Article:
• Bottle of water

• Towel

To start, line up your bench step in front of you, place the hand weights to either side of the bench so you won't accidentally step on them. Place the towel and bottle of water nearby also.

Turn on some jams.

Warm up by stepping up on the bench one foot at a time and alternating feet. Step left onto the bench, then right onto the bench, then step right onto the floor and left onto the floor. Build in intensity for two minutes.

Next keeping the same motion going, add a knee raise. So step left foot onto bench, then lift right knee up at a 90 degree angle before placing it on the bench. Repeat 10 times, alternating knee that is raised.

Keep up the motion, but repeat the first two moves now with hand weights. Repeat 10 times.

Finish with the knee raises and start stepping up while alternating raising each hand up into the air above your head. So step left foot onto bench, left arm into air with hand weight. Switch to right foot up on bench and raise right arm with hand weight. Repeat 10 times.

Pick one of these moves or create your own - depending on skill level - to repeat 10 times at your maximum speed.

Start cooling down by slowing down your speed, setting the hand weights aside and slowing to a single step up and step down.


Grab a drink of water, a swipe of the towel and then do 20 sit-ups and 10 push-ups to finish up your workout. Great job!


Here is a cooling recipe to try out with your family this weekend.

Go-Go Gadget Green Smoothie

1 cup green grapes

1/4 of a large pineapple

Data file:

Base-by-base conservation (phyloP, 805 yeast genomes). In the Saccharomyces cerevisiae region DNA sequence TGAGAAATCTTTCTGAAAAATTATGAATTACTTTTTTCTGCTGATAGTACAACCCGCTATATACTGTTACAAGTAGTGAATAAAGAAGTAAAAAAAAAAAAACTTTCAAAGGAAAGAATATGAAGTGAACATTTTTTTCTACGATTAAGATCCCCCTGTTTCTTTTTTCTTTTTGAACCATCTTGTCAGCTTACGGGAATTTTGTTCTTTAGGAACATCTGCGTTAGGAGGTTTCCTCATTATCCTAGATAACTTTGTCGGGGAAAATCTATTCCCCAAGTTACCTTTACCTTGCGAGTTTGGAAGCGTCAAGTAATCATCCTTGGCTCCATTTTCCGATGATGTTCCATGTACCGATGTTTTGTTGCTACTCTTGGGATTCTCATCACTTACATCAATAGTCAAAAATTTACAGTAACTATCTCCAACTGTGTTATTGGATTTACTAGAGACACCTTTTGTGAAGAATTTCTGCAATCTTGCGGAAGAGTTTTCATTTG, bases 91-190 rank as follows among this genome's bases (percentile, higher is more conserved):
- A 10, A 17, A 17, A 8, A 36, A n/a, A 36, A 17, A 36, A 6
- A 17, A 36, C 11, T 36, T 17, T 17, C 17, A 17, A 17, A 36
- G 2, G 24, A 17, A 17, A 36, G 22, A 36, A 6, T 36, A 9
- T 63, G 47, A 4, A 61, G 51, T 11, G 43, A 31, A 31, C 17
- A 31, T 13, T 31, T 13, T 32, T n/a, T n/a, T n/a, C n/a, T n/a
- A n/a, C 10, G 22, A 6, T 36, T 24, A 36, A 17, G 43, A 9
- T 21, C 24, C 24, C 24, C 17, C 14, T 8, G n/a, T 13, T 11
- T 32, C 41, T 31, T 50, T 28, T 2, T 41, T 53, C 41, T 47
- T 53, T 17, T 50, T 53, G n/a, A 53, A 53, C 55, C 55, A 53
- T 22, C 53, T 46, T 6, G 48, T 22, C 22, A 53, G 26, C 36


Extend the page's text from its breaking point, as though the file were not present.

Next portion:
One banana

One apple, seeds and core removed

2 hand fulls of spinach (can use kale instead)

1-2 cups ice

You can make this in two batches if your blender isn't very powerful. Mine won't process more than a cup of ice at a time, so I just split up the ingredients into two batches and each batch makes two servings. The spinach blends in so it can hardly be noticed - just make sure you blend it for at least 60 seconds to break it up as much as possible.

Serve immediately with a straw and perhaps a pineapple garnish if you are up to it! Yum!

Have a great weekend droolers. See you Monday.


  • Real Parents. Real Food. Real Fun.

    Welcome to Adventures in Drool! Talking about green living, getting rid of plastics and toxic chemicals in our homes and raising happy kids on a budget. Join the conversation ( and don't forget to Like us on Facebook!

    Rachel Swick Mavity, author of the blog, lives with a reformed drooler (Droolface), who at age 3 loves to get muddy, drink homemade smoothies, giggle and flirt with old ladies. Her current drooler (Birdy) enjoys spitting up on work clothes and leaving drool trails as a way of showing her love.

    Mavity previously worked as a journalist for seven years at newspapers from Pennsylvania to Maryland and Delaware. In Sussex County she worked for several newspapers, including the Cape Gazette. She lives in Lewes with her husband, Ryan Mavity, their son, "Droolface," and daughter, "Birdy."